Senior British Members of Parliament said Tuesday they have asked Egyptian authorities to allow them to visit former President Mohamed Morsi, deposed and now in prison, over concerns that his health is deteriorating because of poor detention conditions.
The bipartisan group, headed by the Conservative Party’s Crispin Blunt, made the request a day earlier in a letter to the Egyptian ambassador in London. They said they want to review the conditions of Morsi’s detention in Egypt’s Tora prison along with a lawyer. One of the parliamentarians is a doctor specializing in cases of mistreatment and torture.
In a copy of the letter, Blunt says he was asked to make the request on behalf of Morsi’s family, who say they have seen him only twice in detention in four years. They say he is suffering from worsening diabetes, high blood pressure, loss of sight in one eye and other ailments, and is not receiving proper treatment.
The Egyptian Embassy in London did not immediately respond to requests for comment.
Morsi’s son Abdullah says that Egypt’s upcoming election should be a reminder that its first democratically elected president, overthrown by the military in 2013, still languishes in prison “in appalling conditions in breach of international laws.”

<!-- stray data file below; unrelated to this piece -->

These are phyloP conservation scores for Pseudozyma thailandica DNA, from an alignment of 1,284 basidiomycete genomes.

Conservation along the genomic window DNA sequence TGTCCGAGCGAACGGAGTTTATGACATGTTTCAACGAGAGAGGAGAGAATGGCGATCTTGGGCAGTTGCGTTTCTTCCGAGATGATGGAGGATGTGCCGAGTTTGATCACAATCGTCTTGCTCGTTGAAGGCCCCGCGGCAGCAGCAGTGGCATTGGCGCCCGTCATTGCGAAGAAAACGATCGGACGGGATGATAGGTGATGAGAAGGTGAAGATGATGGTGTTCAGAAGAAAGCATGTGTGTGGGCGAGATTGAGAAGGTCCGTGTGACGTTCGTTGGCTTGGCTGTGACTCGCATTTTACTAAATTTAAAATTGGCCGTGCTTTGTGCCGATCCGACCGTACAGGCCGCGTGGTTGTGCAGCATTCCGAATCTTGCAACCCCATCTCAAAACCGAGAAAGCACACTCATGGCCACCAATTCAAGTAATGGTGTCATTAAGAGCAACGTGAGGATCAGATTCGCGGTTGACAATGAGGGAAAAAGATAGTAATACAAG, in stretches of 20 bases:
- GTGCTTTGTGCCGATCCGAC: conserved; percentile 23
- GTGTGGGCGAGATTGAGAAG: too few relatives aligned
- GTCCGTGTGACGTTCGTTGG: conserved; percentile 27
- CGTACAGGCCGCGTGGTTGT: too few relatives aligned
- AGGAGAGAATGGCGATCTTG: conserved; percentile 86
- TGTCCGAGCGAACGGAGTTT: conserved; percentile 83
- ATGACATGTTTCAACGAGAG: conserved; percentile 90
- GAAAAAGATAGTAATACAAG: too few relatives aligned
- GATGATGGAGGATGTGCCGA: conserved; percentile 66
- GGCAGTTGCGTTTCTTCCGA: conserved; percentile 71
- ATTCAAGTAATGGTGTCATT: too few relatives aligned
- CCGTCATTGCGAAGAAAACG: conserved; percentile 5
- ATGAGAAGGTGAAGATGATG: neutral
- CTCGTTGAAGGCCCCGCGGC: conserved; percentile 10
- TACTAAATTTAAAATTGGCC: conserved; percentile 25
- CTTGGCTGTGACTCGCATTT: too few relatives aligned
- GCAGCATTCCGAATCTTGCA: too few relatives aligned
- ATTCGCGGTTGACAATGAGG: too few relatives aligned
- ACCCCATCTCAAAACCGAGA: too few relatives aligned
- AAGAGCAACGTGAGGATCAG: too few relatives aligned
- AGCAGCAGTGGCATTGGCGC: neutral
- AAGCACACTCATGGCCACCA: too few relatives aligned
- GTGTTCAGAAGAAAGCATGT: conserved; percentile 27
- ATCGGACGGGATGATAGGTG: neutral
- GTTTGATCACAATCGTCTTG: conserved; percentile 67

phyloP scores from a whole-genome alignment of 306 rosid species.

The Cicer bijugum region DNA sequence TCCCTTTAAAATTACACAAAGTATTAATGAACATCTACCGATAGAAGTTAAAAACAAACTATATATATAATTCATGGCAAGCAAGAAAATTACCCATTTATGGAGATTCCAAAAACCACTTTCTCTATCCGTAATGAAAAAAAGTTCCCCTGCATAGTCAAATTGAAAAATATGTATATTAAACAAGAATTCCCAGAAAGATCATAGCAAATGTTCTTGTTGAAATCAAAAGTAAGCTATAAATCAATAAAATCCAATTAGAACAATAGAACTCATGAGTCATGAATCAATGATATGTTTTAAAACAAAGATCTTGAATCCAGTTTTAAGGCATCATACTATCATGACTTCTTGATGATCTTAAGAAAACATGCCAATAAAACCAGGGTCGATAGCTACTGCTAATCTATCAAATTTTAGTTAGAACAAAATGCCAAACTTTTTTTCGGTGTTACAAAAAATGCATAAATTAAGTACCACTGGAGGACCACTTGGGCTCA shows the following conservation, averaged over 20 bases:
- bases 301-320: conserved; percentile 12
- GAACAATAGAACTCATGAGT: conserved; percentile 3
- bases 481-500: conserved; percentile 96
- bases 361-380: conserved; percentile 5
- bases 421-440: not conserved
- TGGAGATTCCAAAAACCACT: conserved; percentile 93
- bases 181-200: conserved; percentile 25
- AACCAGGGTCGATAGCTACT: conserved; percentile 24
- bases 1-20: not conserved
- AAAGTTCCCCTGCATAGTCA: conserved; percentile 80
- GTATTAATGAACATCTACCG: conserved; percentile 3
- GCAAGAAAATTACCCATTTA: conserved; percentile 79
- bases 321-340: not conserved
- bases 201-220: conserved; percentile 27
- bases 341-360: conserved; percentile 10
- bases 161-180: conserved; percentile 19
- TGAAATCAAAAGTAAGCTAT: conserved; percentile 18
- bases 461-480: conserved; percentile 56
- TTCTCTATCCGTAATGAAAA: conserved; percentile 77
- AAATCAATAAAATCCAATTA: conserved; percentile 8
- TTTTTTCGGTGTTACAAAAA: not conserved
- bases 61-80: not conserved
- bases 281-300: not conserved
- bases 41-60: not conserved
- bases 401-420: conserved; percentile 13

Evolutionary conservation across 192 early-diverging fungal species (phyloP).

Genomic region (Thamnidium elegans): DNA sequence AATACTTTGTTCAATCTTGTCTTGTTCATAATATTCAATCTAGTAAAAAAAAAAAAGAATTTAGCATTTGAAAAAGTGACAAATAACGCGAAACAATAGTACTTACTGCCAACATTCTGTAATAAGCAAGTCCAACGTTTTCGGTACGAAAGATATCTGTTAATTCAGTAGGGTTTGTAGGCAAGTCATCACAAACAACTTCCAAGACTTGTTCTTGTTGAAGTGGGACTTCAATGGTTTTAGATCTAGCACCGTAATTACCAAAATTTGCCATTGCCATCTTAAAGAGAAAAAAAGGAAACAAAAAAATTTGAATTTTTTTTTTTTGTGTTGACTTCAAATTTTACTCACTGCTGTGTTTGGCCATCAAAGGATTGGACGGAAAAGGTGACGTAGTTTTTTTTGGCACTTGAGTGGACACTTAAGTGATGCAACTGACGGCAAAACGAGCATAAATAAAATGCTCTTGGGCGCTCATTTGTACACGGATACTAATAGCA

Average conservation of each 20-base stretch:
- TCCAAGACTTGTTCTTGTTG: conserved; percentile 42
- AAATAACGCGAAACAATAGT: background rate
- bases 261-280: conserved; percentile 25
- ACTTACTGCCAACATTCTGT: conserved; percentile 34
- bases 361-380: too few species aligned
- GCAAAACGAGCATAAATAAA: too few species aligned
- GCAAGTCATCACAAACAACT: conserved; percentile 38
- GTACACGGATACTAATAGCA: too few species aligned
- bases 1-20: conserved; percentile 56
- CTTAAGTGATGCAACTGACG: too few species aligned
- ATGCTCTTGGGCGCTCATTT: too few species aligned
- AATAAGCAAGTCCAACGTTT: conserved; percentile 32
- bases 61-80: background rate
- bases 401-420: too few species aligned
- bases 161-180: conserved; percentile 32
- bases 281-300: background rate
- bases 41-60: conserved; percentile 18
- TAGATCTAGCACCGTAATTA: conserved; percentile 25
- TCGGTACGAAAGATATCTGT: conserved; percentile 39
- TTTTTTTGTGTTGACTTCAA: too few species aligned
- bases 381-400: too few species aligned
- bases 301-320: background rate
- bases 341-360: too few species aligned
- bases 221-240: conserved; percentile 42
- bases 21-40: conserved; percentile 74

“His request for urgent medical treatment during a trial session was refused,” Abdullah said in a statement. “Regardless of any person’s opinion of my father or his beliefs, this is unacceptable for anyone. That is why we have asked this independent panel – with legal, medical and foreign policy experience – to assess the situation.”
President Abdel-Fattah el-Sissi, who as defense minister led Morsi’s overthrow, is up for re-election later this month in a vote in which he faces no serious challengers. A string of would-be competitors either withdrew under pressure or were arrested, and the only other candidate is a little-known politician who supports el-Sissi.
Morsi was elected in the wake of Egypt’s 2011 uprising, but his divisive year in power ended with mass protests demanding his resignation. He has been in detention since July 3, 2013, and at one point was condemned to death, although that ruling has been overturned on appeal.
He has been sentenced to decades in prison in several cases, including one alleging he used unauthorized violence, arrest and torture to put down a protest outside the presidential palace, and another based on his leadership position in the now-banned Muslim Brotherhood group. Other cases are still pending, including one recently adjourned until April 9, which alleges he organized mass prison breaks during the tumult of 2011.
Britain’s Blunt is a former chair of the Foreign Affairs Select Committee, and would be joined by Edward Faulks, a fellow conservative and former justice minister, should Egyptian authorities allow them to visit. The doctor of the group would be Labour’s Paul Williams, a member of the health select committee, while lawyer Tim Moloney would also join.